Credit: Max Whittaker for Reveal

EFFORTS TO PROTECT FISHER
The rare fisher is getting closer to federal protections under the ESA. Legally trapped still in Montana, other Fishers, too, here have fallen victim as “incidental” “non-targets”. In December of 2014, a Fisher was killed in a conibear trap set for Pine Marten in the Bitterroots. More info to come on how you can help. Click to read  “Northern Rockies Fishers One Step Closer to Endangered Species Act Protection.

PETS CONTINUE TO GET TRAPPED IN MONTANA
An Akita was recently caught for days in a leghold trap set for wolves near Alberton, Montana. The dog was reportedly missing for six days!  Solid ice had to be chipped away from the trap to free the dog. The trapper was cited for not checking his wolf traps for the required 48 hours but will he have to pay the vet bills? The dog will most likely lose its leg.

Searching for the perfect Christmas tree, Petty Creek, near Alberton, a Chihuahua,  Dutley, was caught in a leghold trap, and luckily was released quickly apparently uninjured.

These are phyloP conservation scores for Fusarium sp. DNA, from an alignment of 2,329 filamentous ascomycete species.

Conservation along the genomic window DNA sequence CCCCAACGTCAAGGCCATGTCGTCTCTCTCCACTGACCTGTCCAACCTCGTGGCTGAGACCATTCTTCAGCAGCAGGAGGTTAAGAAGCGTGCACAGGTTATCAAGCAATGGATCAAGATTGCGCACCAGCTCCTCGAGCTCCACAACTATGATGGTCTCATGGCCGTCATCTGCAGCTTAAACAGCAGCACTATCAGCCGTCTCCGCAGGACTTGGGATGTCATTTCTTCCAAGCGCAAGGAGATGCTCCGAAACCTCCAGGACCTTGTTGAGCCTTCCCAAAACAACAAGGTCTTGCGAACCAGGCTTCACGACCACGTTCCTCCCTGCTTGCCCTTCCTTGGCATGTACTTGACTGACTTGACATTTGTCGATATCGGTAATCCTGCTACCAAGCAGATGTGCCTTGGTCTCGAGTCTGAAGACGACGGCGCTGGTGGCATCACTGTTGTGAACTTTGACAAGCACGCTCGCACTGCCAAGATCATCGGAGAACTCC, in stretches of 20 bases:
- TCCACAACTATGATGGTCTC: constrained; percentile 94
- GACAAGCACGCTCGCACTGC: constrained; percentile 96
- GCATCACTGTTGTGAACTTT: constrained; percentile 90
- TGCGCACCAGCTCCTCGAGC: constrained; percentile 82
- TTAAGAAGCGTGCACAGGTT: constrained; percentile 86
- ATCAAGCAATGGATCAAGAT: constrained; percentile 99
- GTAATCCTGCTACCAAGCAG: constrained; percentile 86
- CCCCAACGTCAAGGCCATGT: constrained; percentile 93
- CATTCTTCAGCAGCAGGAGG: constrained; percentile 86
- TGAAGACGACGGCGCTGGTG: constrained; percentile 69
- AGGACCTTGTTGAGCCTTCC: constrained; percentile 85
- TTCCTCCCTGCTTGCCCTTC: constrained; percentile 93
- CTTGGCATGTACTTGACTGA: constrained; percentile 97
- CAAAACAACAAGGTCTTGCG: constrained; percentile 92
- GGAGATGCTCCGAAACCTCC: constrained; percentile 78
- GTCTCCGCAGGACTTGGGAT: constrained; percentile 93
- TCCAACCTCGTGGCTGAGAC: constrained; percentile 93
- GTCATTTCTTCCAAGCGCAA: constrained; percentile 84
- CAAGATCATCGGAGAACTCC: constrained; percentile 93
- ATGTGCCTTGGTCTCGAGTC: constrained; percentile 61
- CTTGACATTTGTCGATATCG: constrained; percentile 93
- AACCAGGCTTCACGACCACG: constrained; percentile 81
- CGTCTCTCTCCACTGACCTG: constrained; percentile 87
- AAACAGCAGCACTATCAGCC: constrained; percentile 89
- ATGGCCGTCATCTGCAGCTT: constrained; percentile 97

A dog was caught in a snare while accompanied fortunately close by its owner. Ghost town in Drummond.

Trap reports for Bracket Creek area north of Bozeman, Flathead national forest, Pleasant Valley……..

For updates see Trap Alerts  on our website.
Pets have us to look out for them but what of the average 60,000 reported wildlife annually trapped and killed in Montana that legally cannot be rescued and helped?

ANIMAL PLANET DOCUMENTARY FOR TRAPPERS?
Just in, Montana Trappers Association says because “of your relentless attacks on trapping” they have signed to do a trapping documentary with Animal Planet.  Imagine what kind of planet animals would succumb to if trappers had their way. It’s incompatible for a show that features the wonderous animals we share this planet with and their sponsors to promote such cruelty and trapping myths.  More to come on what you can do.

DAILY HAPPENINGS
Like, follow us, and invite friends on Facebook and be sure to check out our website www.trapfreemt.org for ongoing educational information, updates and our online store to purchase, i.e. “Ranger” story of a wolf, t-shirts.

Please lend a hand, be our eyes and ears, promote TFMPL, collaborate with us and let us know you how you are willing to do more for wildlife! 

Thank you Friends of Trap Free Montana Public Lands